There are a number of circumstances in which a Will can be challenged – this includes Further Provision Claims.
What is a further provision application?
A further provision application involves a person, within a defined relationship to the deceased, who considers that they have not been adequately provided for under a will and they wish to apply to the court to seek a share or larger share of the estate.
The “defined relationship” varies in law from state to state and is often referred to a person’s “eligibility” to make a further provision claim to court.
In Queensland, the jurisdiction of the Queensland courts to determine further provision applications is found in section 41(1) Succession Act 1981 (Qld), which provides:
‘If any person (the deceased person) dies whether testate or intestate and in terms of the will or as a result of the intestacy adequate provision is not made from the estate for the proper maintenance and support of the deceased person’s spouse, child or dependant, the court may, in its discretion, on application by or on behalf of the said spouse, child or dependant, order that such provision as the court thinks fit shall be made out of the estate of the deceased person for such spouse, child or dependant.’
Who is eligible to make a family provision application?
In Queensland, the following persons are eligible to make a further provision application:
- a spouse,
- a child, or
- a dependent of a deceased person.
People outside of these categories are not eligible to make a family provision application in Queensland.
The term “spouse” also includes defacto partners but a person’s defacto spouse status can be challenged during a further provision application.
The term ‘spouse’ is defined in section 5AA Succession Act 1981 (Qld) to mean:
- the husband or wife of the deceased person;
- a de facto partner as defined in the Acts Interpretation Act 1954, section 32DA, who lived together with the deceased person on a genuine domestic basis for a continuous period of at least two years ending on the deceased person’s death;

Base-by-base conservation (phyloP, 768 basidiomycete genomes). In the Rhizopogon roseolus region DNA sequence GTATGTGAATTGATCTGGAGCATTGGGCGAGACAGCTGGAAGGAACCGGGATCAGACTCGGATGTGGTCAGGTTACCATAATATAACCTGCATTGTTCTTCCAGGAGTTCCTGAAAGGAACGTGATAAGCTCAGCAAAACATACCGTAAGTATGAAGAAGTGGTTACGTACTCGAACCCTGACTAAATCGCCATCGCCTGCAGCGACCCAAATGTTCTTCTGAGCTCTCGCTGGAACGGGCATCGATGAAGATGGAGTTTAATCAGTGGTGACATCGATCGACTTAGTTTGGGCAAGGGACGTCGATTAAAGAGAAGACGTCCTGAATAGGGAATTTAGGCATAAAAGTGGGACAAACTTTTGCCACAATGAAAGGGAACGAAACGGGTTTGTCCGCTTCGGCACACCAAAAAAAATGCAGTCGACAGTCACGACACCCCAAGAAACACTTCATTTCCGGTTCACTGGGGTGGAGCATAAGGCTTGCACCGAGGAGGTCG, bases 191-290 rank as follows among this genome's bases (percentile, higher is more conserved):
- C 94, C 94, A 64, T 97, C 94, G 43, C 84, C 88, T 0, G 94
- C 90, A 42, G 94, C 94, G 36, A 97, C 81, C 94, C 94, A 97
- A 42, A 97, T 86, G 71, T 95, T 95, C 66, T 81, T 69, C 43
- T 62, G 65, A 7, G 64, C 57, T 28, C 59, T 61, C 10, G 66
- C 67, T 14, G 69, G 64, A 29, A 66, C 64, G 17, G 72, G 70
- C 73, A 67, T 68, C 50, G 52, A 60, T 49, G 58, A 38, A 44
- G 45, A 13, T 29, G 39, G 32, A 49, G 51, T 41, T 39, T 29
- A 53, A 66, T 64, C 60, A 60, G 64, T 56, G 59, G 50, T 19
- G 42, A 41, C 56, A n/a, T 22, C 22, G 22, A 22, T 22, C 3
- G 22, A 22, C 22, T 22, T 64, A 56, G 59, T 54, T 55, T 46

- a civil partner; or
- a former husband or wife, defacto or civil partner who was dependent on the deceased and was or entitled to receive maintenance from the deceased.
The term ‘child’ means in relation to a deceased person:
- a biological child;
- a stepchild;
- an adopted child.
For more information on the “adopted child” category, please see the following article about an adopted child https://www.robbinswatson.com.au/adoption-when-law-transcends-biology/
The term ‘dependant’ means a person who was being wholly or substantially maintained or supported by the deceased person (otherwise than for full and valuable consideration) at the date of the deceased person’s death being:
- a parent of the deceased person;
- a parent of a surviving child under the age of 18 years of the deceased person; or
- a person under the age of 18 years.
When must a family provision application be commenced?
- A person must give notice of their intention to make a claim for further provision to the executor within six months after the death of the deceased person; and
- the application must be filed within nine months after the death of the deceased person.
Factors the Court considers when deciding application
The Court must be satisfied that the provision that was made for the applicant (if any) was not adequate for that person’s proper maintenance and support.
The case law on factors that the court takes into consideration when determining an application, include:
- the size and nature of the deceased person’s estate;
- the applicant’s financial position, age, state of health and prospects for the future;
- the totality of the relationships between the deceased person and others having a legitimate claim on the estate;
- the financial position and circumstances of the beneficiaries named in the will.
If you want to know more, please contact me for a complimentary consultation on 07 5576 9999.
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